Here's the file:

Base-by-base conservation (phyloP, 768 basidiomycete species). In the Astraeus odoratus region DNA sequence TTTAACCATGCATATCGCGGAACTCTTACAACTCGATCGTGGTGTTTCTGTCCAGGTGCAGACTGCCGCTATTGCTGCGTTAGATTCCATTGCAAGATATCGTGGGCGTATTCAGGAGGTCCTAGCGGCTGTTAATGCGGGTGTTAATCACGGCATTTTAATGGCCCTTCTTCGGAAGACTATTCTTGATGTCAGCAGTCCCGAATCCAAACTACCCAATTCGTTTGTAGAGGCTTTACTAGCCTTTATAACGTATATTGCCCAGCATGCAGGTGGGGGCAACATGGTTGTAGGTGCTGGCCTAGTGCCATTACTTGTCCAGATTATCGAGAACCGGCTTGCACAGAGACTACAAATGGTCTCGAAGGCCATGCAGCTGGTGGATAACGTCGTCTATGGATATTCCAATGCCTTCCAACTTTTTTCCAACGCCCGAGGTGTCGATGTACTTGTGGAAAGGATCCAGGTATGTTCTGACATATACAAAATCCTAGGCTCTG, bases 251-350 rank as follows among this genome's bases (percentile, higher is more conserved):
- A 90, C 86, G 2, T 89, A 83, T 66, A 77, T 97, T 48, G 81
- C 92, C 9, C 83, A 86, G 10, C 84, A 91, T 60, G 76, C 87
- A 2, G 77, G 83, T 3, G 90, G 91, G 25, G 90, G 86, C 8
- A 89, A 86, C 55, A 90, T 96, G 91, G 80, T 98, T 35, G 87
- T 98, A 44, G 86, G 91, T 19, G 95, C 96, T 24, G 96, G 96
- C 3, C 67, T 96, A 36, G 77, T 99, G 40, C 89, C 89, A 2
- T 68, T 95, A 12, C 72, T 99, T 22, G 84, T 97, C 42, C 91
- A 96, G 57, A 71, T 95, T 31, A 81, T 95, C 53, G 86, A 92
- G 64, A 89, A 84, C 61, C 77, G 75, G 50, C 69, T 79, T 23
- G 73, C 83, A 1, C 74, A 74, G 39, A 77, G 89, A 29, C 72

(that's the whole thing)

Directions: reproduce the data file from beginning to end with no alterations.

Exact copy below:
Base-by-base conservation (phyloP, 768 basidiomycete species). In the Astraeus odoratus region DNA sequence TTTAACCATGCATATCGCGGAACTCTTACAACTCGATCGTGGTGTTTCTGTCCAGGTGCAGACTGCCGCTATTGCTGCGTTAGATTCCATTGCAAGATATCGTGGGCGTATTCAGGAGGTCCTAGCGGCTGTTAATGCGGGTGTTAATCACGGCATTTTAATGGCCCTTCTTCGGAAGACTATTCTTGATGTCAGCAGTCCCGAATCCAAACTACCCAATTCGTTTGTAGAGGCTTTACTAGCCTTTATAACGTATATTGCCCAGCATGCAGGTGGGGGCAACATGGTTGTAGGTGCTGGCCTAGTGCCATTACTTGTCCAGATTATCGAGAACCGGCTTGCACAGAGACTACAAATGGTCTCGAAGGCCATGCAGCTGGTGGATAACGTCGTCTATGGATATTCCAATGCCTTCCAACTTTTTTCCAACGCCCGAGGTGTCGATGTACTTGTGGAAAGGATCCAGGTATGTTCTGACATATACAAAATCCTAGGCTCTG, bases 251-350 rank as follows among this genome's bases (percentile, higher is more conserved):
- A 90, C 86, G 2, T 89, A 83, T 66, A 77, T 97, T 48, G 81
- C 92, C 9, C 83, A 86, G 10, C 84, A 91, T 60, G 76, C 87
- A 2, G 77, G 83, T 3, G 90, G 91, G 25, G 90, G 86, C 8
- A 89, A 86, C 55, A 90, T 96, G 91, G 80, T 98, T 35, G 87
- T 98, A 44, G 86, G 91, T 19, G 95, C 96, T 24, G 96, G 96
- C 3, C 67, T 96, A 36, G 77, T 99, G 40, C 89, C 89, A 2
- T 68, T 95, A 12, C 72, T 99, T 22, G 84, T 97, C 42, C 91
- A 96, G 57, A 71, T 95, T 31, A 81, T 95, C 53, G 86, A 92
- G 64, A 89, A 84, C 61, C 77, G 75, G 50, C 69, T 79, T 23
- G 73, C 83, A 1, C 74, A 74, G 39, A 77, G 89, A 29, C 72